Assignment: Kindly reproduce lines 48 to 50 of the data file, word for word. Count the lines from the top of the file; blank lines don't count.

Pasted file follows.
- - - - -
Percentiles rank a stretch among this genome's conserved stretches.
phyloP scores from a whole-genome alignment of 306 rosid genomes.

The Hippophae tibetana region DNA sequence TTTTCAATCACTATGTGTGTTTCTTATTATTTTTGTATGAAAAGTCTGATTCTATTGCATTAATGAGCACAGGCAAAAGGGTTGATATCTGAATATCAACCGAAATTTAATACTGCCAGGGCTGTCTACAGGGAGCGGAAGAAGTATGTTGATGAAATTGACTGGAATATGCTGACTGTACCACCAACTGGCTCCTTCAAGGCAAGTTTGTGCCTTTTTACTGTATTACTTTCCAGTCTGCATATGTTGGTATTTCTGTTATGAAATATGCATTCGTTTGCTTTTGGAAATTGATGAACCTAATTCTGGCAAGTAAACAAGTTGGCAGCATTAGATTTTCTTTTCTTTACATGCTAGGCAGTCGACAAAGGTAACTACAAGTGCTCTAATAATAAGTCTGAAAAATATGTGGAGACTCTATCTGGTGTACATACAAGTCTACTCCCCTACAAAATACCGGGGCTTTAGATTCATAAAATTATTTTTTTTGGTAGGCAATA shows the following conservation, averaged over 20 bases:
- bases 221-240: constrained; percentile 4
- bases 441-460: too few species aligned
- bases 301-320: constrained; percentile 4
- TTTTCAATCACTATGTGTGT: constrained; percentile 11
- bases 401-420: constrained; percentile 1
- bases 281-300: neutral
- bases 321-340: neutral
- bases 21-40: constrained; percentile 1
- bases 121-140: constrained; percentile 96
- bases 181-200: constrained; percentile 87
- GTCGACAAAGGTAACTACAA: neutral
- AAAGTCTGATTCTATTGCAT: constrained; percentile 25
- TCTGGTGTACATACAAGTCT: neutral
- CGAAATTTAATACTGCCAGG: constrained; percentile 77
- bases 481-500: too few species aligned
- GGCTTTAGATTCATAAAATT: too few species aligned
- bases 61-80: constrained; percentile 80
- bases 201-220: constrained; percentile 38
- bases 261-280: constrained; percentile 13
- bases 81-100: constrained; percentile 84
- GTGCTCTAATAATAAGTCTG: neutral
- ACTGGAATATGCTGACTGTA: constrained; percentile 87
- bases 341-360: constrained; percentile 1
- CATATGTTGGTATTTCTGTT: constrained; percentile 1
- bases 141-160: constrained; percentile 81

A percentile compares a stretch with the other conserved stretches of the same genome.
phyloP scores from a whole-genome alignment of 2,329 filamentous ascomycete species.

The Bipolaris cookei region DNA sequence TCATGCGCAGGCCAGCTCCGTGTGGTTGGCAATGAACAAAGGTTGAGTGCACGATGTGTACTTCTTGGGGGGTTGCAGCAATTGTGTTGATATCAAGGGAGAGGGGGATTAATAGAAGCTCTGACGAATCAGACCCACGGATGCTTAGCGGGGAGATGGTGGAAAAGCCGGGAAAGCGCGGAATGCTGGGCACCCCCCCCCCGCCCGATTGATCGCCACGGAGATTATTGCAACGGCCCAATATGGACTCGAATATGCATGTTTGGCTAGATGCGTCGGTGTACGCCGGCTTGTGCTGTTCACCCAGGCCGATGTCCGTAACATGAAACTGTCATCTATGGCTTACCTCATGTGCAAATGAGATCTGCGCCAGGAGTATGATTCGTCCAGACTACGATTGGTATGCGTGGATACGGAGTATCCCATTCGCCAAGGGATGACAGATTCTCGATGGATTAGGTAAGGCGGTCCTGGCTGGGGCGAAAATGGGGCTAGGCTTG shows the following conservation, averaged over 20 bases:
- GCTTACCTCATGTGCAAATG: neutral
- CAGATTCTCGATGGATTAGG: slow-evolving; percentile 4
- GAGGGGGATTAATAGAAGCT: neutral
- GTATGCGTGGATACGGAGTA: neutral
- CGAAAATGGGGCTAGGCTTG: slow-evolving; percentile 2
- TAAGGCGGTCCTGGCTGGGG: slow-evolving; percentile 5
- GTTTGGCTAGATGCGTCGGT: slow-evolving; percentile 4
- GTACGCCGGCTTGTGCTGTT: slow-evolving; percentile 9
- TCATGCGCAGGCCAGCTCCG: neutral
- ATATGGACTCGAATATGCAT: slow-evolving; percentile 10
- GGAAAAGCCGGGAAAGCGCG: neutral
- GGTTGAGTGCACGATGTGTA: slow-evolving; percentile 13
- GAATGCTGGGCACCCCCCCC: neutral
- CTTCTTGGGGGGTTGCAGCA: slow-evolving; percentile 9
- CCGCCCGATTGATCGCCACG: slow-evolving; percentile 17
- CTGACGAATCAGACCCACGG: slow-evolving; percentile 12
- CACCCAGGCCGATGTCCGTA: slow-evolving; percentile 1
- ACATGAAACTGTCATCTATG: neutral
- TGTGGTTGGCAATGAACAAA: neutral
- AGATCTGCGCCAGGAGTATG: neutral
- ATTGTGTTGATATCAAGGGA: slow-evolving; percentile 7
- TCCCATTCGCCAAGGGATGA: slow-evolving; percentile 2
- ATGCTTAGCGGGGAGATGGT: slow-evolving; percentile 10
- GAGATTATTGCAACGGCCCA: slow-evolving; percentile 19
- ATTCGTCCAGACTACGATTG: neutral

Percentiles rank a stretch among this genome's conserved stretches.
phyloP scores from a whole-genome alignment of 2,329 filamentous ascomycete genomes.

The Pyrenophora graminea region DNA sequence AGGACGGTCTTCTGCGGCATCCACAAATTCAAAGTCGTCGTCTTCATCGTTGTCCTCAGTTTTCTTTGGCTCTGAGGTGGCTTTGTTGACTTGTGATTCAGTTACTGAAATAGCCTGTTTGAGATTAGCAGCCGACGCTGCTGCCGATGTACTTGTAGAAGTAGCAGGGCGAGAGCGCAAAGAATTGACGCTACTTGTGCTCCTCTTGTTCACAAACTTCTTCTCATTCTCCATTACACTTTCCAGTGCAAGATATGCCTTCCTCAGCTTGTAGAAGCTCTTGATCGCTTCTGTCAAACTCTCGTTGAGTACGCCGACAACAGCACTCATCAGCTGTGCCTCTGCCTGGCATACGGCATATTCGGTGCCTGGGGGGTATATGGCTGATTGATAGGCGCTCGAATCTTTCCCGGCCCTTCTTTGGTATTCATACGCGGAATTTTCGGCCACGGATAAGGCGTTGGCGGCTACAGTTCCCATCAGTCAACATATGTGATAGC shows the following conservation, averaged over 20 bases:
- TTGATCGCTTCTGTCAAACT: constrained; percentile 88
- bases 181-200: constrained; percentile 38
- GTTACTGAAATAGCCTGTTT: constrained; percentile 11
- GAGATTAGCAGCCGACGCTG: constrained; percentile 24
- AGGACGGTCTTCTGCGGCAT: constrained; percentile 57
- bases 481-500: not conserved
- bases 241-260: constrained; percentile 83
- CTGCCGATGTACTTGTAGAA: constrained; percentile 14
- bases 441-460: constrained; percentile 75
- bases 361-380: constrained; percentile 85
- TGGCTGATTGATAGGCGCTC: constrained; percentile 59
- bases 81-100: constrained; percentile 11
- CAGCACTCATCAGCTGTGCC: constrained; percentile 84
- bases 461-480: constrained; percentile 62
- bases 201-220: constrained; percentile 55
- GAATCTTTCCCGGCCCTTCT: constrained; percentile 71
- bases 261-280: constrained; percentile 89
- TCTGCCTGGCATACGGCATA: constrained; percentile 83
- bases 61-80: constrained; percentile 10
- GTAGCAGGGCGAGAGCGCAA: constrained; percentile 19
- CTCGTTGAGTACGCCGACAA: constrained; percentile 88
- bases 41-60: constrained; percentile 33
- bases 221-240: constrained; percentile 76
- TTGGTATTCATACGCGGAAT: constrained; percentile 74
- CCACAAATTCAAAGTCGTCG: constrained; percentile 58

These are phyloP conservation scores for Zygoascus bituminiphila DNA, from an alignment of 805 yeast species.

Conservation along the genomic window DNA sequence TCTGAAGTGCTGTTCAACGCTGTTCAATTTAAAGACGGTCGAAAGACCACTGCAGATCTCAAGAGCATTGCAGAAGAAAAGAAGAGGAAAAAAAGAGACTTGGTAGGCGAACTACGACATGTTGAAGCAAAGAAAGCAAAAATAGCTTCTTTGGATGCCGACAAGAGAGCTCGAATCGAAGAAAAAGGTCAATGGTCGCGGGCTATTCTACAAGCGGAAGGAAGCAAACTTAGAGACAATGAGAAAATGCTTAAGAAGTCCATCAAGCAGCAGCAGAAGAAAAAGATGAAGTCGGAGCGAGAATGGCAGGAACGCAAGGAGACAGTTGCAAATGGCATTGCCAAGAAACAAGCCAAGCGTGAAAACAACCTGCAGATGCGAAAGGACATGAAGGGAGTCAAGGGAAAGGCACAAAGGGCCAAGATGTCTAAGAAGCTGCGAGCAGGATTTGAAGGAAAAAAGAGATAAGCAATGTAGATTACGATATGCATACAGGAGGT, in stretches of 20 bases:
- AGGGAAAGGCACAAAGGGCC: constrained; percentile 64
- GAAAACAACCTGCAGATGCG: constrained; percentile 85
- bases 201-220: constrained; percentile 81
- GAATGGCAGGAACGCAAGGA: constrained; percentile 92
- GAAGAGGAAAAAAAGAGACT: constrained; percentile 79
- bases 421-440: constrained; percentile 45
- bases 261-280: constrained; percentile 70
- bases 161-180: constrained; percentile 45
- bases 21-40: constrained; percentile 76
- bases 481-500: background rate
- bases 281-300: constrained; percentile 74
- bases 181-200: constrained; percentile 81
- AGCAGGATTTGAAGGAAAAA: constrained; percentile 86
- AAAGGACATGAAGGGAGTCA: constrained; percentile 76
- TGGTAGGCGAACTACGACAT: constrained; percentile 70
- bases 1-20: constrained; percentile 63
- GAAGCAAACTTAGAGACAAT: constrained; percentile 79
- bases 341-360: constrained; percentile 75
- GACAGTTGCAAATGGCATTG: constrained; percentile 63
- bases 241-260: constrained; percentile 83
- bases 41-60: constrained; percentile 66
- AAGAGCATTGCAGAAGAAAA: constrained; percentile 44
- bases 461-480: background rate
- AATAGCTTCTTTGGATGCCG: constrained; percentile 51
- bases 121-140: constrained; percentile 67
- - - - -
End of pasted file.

- CACCCAGGCCGATGTCCGTA: slow-evolving; percentile 1
- ACATGAAACTGTCATCTATG: neutral
- TGTGGTTGGCAATGAACAAA: neutral